Image: The Freudian Iceberg Model of Personality

The Psychological World = The Special World in Campbell

The monomyth (commonly known as the Hero’s Journey) is a term we use to identify in our stories the concept that each hero we follow through their struggles and triumphs is experiencing the same story with different details (Campbell, 1949). This concept is refined across the works of Joseph Campbell (1904-1987), a mythologist who spent his life teaching classes, lecturing, and researching the world’s stories, religions, and myth to find the common themes in what we are searching for from civilization to civilization across all of recorded history. In order to share the modern story of myth, Campbell reviewed his ideas numerous times with those who assisted in the movement of the medical model to include an awareness of human psychology, namely Sigmund Freud, Carl Jung, and numerous others we learn about in our intro to counseling and psychology courses. While the action inside video games frequently depicts the abilities of our heroes and villains to use powers from the special world, I have recently begun to look at video games as a way to see a reflection of these magics as our wishes to fully understand our psychological world. After all, when a person is sitting next to me and asks why a certain behavior happens for them in a certain way, it does feel somewhat transcendent to remind people of how the brain works region to region, and how our personality is also the manifestation of neurotransmitters firing from place to place, resulting in what we perceive as our very personal experience of our own personality.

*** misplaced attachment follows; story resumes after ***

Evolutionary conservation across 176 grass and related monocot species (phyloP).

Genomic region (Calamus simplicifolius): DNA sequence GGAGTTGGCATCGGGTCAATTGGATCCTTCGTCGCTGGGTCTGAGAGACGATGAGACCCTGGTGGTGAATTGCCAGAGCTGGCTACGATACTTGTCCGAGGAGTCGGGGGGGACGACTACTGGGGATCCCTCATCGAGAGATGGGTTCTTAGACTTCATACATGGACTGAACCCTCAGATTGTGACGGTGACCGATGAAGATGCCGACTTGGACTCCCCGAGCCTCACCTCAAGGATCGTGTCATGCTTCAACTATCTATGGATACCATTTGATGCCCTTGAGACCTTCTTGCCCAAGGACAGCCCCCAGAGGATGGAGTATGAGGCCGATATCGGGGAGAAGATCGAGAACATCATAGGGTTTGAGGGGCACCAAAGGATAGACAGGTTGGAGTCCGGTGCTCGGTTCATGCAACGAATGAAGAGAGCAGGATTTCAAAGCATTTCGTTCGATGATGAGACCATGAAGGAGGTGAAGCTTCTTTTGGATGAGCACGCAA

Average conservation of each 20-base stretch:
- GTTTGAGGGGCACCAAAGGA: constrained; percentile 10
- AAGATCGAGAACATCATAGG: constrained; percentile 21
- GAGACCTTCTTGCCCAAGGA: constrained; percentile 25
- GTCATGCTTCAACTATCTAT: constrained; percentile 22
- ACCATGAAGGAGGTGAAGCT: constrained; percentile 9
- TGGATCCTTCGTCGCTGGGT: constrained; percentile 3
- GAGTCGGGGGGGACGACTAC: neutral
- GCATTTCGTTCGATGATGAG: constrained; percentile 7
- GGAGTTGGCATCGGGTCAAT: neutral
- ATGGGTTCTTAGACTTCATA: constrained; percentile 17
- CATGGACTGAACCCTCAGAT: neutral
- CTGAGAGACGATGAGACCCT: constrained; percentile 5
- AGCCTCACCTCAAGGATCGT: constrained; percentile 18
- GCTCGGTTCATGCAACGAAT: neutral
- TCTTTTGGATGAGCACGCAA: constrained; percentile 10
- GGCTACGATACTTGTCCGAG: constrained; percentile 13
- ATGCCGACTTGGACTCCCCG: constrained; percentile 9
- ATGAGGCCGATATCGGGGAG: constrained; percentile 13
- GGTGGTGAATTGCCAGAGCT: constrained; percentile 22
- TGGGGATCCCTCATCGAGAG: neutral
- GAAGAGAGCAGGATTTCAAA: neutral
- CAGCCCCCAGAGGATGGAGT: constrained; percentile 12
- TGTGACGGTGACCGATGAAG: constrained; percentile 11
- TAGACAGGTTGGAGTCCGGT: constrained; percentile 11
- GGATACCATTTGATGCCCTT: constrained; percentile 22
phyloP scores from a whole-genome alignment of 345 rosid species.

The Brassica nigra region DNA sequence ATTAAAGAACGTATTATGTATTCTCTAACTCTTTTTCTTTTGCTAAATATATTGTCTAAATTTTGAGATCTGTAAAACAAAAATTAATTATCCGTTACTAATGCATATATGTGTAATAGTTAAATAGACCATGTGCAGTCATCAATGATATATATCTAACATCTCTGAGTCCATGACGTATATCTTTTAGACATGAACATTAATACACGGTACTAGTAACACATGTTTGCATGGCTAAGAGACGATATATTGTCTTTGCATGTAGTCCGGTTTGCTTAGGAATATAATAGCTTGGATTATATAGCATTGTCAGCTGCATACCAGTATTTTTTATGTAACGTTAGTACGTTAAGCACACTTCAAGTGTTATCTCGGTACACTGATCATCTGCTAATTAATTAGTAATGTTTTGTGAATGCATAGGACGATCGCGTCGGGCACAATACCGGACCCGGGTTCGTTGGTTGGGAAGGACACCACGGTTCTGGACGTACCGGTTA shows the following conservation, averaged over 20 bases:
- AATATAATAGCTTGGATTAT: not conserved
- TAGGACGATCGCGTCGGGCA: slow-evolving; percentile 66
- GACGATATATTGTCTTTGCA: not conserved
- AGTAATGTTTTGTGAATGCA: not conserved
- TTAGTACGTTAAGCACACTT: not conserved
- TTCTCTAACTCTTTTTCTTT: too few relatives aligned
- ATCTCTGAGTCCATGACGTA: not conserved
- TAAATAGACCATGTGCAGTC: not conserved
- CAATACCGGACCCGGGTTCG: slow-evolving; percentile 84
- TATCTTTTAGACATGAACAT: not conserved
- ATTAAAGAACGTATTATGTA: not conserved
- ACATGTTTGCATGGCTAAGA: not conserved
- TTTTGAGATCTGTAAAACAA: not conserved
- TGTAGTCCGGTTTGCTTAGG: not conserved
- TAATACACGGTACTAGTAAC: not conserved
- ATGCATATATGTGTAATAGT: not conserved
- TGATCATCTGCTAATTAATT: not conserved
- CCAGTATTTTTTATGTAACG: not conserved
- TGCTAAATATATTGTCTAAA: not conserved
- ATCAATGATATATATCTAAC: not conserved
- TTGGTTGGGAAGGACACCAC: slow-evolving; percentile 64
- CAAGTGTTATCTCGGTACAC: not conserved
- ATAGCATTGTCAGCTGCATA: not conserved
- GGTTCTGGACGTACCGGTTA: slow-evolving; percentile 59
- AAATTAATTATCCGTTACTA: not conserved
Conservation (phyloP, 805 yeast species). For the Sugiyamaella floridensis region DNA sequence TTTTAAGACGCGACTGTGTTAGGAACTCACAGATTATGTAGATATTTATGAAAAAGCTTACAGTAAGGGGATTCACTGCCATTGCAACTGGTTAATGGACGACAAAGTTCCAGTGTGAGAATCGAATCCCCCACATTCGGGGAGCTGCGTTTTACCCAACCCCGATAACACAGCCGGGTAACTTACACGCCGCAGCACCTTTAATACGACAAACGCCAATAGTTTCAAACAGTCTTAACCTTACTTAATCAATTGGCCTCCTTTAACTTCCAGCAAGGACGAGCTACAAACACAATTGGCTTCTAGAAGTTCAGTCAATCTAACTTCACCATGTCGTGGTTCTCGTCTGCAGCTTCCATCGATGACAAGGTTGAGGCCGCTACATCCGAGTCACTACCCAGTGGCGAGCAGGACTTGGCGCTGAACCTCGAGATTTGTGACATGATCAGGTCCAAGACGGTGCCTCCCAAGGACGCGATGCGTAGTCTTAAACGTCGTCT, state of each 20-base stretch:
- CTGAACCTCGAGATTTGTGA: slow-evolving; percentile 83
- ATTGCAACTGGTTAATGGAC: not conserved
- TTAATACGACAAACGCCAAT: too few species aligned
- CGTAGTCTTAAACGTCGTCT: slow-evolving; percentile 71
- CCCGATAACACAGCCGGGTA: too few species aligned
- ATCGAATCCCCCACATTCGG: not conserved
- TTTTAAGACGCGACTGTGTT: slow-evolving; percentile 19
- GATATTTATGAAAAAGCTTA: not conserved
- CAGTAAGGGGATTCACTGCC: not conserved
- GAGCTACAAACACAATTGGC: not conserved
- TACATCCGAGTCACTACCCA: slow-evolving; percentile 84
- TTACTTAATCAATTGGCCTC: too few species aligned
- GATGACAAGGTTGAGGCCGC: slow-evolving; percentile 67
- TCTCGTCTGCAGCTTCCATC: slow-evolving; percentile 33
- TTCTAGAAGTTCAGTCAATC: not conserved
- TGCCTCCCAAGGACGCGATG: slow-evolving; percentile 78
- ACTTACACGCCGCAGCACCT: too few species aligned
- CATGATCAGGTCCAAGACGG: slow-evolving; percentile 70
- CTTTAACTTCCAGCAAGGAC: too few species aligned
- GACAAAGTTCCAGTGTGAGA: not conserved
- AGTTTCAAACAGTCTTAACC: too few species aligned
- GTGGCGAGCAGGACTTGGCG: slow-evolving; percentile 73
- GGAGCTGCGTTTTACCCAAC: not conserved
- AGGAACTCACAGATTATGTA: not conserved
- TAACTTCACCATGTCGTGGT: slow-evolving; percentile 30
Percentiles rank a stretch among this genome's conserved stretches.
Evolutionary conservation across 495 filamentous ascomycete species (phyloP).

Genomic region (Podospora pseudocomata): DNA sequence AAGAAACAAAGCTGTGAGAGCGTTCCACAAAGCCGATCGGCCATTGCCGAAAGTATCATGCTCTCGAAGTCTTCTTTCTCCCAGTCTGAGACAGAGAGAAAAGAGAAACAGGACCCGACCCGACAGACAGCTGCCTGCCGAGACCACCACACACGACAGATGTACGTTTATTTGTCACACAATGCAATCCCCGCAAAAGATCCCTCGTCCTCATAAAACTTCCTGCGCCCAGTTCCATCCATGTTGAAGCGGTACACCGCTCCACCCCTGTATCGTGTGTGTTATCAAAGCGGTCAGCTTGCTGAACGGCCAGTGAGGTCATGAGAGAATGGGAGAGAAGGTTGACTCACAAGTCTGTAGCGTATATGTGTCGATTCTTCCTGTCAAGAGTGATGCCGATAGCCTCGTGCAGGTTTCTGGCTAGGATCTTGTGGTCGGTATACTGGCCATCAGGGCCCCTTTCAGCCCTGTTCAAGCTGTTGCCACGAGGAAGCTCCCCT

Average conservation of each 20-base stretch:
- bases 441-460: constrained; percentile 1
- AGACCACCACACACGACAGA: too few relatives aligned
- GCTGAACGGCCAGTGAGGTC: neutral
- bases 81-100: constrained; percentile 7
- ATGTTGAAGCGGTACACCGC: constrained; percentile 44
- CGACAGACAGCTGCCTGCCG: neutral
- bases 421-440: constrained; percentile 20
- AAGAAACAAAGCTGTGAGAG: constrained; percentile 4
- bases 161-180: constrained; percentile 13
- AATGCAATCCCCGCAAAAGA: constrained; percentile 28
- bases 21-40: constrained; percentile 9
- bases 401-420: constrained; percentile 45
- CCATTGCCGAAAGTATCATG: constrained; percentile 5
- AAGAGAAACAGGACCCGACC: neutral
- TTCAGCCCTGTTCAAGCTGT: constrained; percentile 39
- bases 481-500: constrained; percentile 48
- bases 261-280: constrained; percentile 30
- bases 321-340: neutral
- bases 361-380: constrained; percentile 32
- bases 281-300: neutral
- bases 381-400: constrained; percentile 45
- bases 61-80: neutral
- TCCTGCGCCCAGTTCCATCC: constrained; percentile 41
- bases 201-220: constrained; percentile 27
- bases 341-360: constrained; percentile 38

Image: The Monomyth in 17 Stages (Campbell, 1949)

The Tip of the Game Development Iceberg: Player Personalities

Video games are developed with an understanding of which types of players will enjoy which forms of content.  The move from the unconscious model of personality over to a more assessment style understanding began with Jung’s separation from Freud and developing an understanding focused more on archetypes and orientations. While this led to new ways of understanding tendencies inherent in socialization and decision making, it also paved the way for what we now know as personality type. Whether you enjoy the five-factor model or a type-based design, personality as a concept owes a lot to these 20th century disagreements and the resulting outside-the-box-thinking to create concepts which are far easier to apply during a random conversation. In games, research has found that it is possible to identify who will play what content with which levels of enjoyment using these very concepts of personality (Kaufmann, 2016; Yee, 2006). There is still room to vary from person to person, but game companies know all too well who will play what when they add a new feature or make new design decisions. It would appear the subconscious portion of that iceberg is a surprisingly accurate way to build your video game…